The committee also recognizes with an honorable mention, the runner-up in this year’s deliberations, Mark Katz’s Groove Music: The Art and Culture of the Hip-Hop DJ (Oxford University Press). Groove Music narrates the aesthetic and social history of the developing techniques of the DJ. A rich, detailed study anchored simultaneously in a hands-on knowledge of the instrument and a lengthy archive of original interviews, Groove Music aims the door shut on any question about the musicality of the world’s turntablists. Katz tells this story in a style both accessible and true to its subject matter.
This year’s prize committee consisted of Barry Shank (chair), and Robert Fink. The award was presented at the University of North Carolina at Chapel Hill during the IASPM-US 2014 Annual Conference on March 15, 2014.
2012 Woody Guthrie Award Winners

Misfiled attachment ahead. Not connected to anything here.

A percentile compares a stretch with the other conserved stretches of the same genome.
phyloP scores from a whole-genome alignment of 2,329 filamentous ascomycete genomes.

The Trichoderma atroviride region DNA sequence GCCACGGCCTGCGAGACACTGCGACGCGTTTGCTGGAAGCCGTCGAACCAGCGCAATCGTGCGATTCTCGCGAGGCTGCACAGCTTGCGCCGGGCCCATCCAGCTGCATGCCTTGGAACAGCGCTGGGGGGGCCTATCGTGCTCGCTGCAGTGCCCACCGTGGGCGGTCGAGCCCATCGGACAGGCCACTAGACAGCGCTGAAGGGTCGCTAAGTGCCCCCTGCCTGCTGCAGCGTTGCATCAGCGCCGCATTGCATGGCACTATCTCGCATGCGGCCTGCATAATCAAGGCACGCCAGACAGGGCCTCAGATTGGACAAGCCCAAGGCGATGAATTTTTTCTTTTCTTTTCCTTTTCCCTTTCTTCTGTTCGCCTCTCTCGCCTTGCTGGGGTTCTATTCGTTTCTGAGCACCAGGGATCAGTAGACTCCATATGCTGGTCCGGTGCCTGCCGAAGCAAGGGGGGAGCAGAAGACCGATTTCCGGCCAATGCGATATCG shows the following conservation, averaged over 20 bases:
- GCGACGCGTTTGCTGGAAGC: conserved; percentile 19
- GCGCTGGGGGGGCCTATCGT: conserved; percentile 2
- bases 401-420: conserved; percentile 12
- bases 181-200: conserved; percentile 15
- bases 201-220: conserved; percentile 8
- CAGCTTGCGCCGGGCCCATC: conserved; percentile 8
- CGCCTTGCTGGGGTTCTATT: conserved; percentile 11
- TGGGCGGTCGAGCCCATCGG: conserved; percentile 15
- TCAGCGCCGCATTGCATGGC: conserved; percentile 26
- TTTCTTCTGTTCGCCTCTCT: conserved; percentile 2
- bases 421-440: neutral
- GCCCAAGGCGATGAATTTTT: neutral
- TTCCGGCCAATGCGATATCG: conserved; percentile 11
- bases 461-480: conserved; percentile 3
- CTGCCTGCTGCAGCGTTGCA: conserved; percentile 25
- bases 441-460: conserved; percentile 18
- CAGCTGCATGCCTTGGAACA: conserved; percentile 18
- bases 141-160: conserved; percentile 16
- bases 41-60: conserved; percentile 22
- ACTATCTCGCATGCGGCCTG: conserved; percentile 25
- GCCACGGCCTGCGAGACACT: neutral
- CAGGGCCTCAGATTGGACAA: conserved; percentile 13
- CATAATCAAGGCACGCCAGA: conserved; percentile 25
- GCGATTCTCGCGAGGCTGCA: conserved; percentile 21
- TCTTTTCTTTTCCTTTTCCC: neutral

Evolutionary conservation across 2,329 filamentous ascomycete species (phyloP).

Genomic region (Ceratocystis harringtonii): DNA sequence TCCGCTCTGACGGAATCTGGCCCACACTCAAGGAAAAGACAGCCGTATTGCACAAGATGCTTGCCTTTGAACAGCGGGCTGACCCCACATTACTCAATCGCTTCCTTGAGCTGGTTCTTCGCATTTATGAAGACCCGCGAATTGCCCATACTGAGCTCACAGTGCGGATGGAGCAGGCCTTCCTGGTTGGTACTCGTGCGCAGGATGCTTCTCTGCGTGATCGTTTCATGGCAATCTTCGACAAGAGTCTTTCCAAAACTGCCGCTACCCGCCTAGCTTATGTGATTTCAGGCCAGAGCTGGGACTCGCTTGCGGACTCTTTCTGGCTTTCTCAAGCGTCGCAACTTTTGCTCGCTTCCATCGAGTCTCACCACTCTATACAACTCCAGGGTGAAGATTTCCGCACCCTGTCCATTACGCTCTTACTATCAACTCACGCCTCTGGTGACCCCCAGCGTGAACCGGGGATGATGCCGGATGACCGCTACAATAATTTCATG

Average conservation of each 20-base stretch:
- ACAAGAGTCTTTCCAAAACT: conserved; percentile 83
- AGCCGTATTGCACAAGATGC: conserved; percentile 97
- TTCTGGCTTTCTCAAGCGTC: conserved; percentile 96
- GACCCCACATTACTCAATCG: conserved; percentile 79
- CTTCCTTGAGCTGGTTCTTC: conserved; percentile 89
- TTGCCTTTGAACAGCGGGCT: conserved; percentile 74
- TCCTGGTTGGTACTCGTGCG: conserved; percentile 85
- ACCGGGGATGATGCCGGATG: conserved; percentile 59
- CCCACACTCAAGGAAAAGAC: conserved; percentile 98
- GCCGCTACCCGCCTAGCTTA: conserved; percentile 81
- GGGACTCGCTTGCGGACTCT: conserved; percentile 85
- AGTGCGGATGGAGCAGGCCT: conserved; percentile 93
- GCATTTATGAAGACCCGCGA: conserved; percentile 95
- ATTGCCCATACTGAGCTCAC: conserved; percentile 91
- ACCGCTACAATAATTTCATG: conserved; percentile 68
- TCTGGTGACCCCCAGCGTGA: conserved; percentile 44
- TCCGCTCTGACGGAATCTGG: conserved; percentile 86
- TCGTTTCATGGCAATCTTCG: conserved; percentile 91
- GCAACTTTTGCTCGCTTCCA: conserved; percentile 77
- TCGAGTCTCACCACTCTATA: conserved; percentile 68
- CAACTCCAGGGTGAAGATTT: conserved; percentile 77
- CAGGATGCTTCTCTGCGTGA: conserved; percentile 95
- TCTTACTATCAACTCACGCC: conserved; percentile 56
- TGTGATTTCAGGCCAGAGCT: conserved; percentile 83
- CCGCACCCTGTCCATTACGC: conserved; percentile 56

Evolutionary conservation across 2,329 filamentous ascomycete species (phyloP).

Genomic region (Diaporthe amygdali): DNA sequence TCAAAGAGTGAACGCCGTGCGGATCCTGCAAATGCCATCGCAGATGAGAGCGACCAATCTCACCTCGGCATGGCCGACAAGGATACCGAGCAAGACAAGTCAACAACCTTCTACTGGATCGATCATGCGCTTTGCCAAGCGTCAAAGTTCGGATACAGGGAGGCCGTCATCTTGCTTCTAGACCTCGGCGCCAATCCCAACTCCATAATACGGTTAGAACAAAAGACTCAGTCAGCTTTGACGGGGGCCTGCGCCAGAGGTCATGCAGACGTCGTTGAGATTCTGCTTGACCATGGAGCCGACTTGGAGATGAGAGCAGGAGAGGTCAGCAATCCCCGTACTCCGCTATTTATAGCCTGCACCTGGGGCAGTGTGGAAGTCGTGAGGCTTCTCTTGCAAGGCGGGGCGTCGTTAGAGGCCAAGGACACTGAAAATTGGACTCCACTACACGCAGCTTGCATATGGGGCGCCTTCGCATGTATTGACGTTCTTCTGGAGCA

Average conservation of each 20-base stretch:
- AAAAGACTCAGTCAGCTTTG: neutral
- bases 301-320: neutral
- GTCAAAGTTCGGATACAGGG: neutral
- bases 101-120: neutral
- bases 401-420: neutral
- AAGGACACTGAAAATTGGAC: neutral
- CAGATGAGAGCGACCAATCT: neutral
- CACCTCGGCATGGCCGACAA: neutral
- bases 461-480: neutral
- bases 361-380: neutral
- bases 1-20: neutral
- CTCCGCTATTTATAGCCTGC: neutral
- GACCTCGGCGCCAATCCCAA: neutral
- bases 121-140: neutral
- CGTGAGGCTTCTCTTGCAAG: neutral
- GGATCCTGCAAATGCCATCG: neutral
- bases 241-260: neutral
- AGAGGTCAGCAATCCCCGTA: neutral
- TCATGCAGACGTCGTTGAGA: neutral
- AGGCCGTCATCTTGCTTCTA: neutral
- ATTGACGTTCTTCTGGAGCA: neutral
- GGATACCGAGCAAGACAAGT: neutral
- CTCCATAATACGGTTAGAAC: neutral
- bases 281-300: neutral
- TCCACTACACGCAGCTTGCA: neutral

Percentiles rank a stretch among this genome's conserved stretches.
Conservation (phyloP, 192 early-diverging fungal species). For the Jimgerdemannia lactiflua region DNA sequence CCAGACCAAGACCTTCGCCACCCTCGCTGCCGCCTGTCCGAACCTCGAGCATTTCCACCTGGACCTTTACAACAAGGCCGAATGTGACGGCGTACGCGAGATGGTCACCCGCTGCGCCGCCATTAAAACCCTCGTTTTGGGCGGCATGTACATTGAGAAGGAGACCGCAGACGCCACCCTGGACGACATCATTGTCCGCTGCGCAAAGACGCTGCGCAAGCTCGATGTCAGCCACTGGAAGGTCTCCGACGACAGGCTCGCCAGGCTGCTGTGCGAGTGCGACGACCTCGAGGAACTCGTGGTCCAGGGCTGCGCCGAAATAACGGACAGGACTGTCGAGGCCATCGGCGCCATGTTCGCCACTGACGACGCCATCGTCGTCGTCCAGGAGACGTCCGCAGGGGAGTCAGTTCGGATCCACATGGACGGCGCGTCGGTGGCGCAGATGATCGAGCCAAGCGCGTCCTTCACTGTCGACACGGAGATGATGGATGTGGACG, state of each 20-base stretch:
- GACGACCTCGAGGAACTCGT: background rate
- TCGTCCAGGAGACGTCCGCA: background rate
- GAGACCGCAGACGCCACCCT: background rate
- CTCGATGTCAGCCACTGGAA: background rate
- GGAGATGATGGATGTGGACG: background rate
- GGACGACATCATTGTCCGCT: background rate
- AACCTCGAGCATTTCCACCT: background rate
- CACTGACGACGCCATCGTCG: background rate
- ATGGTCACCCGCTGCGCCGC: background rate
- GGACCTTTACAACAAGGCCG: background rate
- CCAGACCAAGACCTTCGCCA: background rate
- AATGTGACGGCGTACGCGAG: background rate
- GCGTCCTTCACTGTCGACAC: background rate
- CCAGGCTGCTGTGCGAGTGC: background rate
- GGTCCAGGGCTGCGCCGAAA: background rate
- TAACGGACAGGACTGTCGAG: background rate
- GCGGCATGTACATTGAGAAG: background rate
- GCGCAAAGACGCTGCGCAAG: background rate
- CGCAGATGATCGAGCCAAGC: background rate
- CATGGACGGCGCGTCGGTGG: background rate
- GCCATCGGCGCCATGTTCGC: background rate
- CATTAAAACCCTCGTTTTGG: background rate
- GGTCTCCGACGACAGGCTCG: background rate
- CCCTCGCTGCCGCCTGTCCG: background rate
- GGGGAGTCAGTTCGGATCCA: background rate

Nona Willis Aronowitz, ed, Ellen Willis, Out of the Vinyl Deeps: Ellen Willis on Rock Music (Minneapolis, University of Minnesota Press)
This curated project demonstrates Ellen Willis’ importance as a female critic writing in the male-dominated era of 1970s rock. Willis’ writing is truly interdisciplinary, breaking down boundaries between journalism and scholarship as well as between fandom and analytical detachment. It is an important feminist recovery/recognition project, and an invaluable contribution to the fields of popular music, music history, and women’s and gender studies.
Kevin Fellezs, Birds of Fire: Jazz, Rock, Funk and the Creation of Fusion (Durham, Duke University Press)